A Chicago banker who arranged $16 million in loans for former Trump campaign chairman Paul Manafort was found guilty Tuesday on charges of seeking to trade the loans for positions on the Trump campaign and in the Trump administration.
A jury returned guilty verdicts on two felony counts against former Federal Savings Bank CEO Stephen Calk after a three-week trial in federal court in New York, the U.S. Attorney’s Office there said in a statement.
Jurors deliberated for less than a day before returning the verdicts.
Prosecutors alleged that Calk pushed to approve the loans to Manafort while seeking a post on the Trump campaign’s Economic Advisory Board and sought a series of Cabinet posts and other jobs after Trump’s win in November 2016, all while continuing to urge more lending to the lobbyist and high-flying political consultant whose career imploded soon after Trump took office.
Calk proposed himself as Treasury secretary, Commerce secretary and Defense secretary, and for a long list of ambassadorships, before focusing on secretary of the Army. He was interviewed by a Trump transition “tiger team” at Trump Tower but never landed an administration job.
Calk’s defense argued there was no connection between the loans and Calk’s personal or political ambitions. Calk’s lawyers also said he thought the loans were good deals for his bank and that he was unaware of various falsehoods Manafort told about his finances during the application process.
Defense lawyers also noted that since Calk owned most of the bank, it made little sense for him to extend millions of dollars in loans if he didn’t think they would be repaid.
The trial featured testimony by former Trump White House communications director Anthony Scaramucci, who told jurors he helped Calk get an interview at Manafort’s request but was unaware of the financial relationship between Calk’s bank and Manafort. Scaramucci said he would not have aided Calk if he had known of the loan effort.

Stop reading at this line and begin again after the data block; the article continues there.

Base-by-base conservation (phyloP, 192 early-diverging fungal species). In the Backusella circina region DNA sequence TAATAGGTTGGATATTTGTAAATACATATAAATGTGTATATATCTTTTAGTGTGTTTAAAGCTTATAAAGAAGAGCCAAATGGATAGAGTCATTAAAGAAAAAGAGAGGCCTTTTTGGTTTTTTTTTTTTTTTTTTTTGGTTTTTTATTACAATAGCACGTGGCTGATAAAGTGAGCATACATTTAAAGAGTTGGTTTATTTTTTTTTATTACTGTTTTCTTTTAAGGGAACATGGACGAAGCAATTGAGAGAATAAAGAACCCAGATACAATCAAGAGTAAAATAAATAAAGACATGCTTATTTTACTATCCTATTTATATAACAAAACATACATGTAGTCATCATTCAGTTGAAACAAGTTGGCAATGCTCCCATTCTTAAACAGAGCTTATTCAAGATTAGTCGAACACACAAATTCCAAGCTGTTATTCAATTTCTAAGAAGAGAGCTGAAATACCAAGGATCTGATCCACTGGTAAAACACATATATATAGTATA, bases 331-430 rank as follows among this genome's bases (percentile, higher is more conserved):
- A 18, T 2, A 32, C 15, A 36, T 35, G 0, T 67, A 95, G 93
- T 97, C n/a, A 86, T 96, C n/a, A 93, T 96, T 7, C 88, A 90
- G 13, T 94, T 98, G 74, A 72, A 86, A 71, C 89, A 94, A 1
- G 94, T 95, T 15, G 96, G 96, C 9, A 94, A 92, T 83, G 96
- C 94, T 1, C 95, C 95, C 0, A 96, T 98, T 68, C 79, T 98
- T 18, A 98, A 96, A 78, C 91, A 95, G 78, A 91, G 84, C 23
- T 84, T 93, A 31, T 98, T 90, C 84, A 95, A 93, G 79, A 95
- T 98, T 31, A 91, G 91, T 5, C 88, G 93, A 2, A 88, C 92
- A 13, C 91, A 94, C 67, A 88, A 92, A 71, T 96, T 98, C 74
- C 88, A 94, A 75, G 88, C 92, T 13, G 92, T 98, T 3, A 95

Jurors also saw an email Manafort sent to President Donald Trump’s son-in-law and adviser Jared Kushner, urging consideration of Calk for the secretary of the Army post. “On it,” Kushner replied in the email. It’s unclear what action, if any, he took. Kushner was not called as a witness at the trial.
Calk chose not to testify in his own defense.
Calk was charged in 2019 with financial institution bribery and accused of violating his duty to the federally insured bank by seeking a “thing of value” from a prospective borrower. Last year, prosecutors got a grand jury to add another charge of conspiracy to commit the same offense.
Calk faces a maximum possible sentence of 35 years in prison, but he will likely be sentenced under federal guidelines that typically call for much less than the maximum, especially for first-time offenders.
Judge Lorna Schofield set sentencing for Jan. 10. Calk will remain free until then.
Calk’s lead attorney, Paul Schoeman, said an appeal was planned.
“We are very disappointed by the verdict and will be pursuing all available legal remedies, including an appeal,” the defense attorney said via email.
U.S. Attorney Audrey Strauss hailed the jury’s decision and said it should discourage malfeasance at other banks.
“Calk used the federally-insured bank he ran as his personal piggybank to try and buy himself prestige and power,” Strauss said in a statement. “Today’s verdict sends the message that corruption at the highest levels of federally regulated financial institutions will be prosecuted by this Office.”
Strauss called the loans “high-risk,” but whether the bank will actually take a loss on them is unclear. Manafort defaulted on the loans soon after he was indicted in October 2017 on charges of scheming to operate as an unregistered foreign agent in the U.S., money laundering and false statements. Prosecutors later added a series of charges of failing to pay income tax, failing to report dozens of overseas bank accounts, and bank fraud, including in connection with money lent by Calk’s bank. According to the defense, the bank has already recovered about $6 million of the roughly $12 million Manafort owed at the time of his indictment.
By pardoning Manafort after he’d served about two years of a seven-and-a-half year sentence, Trump led the Justice Department to abandon efforts to forfeit a couple of his properties: a brownstone in the Cobble Hill neighborhood of Brooklyn, and a luxurious estate in Bridgehampton, Long Island. Those homes were collateral for Manafort’s loans and are likely to be sold by the bank.
Because of pandemic-related rises in real estate prices, those homes have likely increased in value and may now be worth more than the remaining amount outstanding on Manafort’s loans.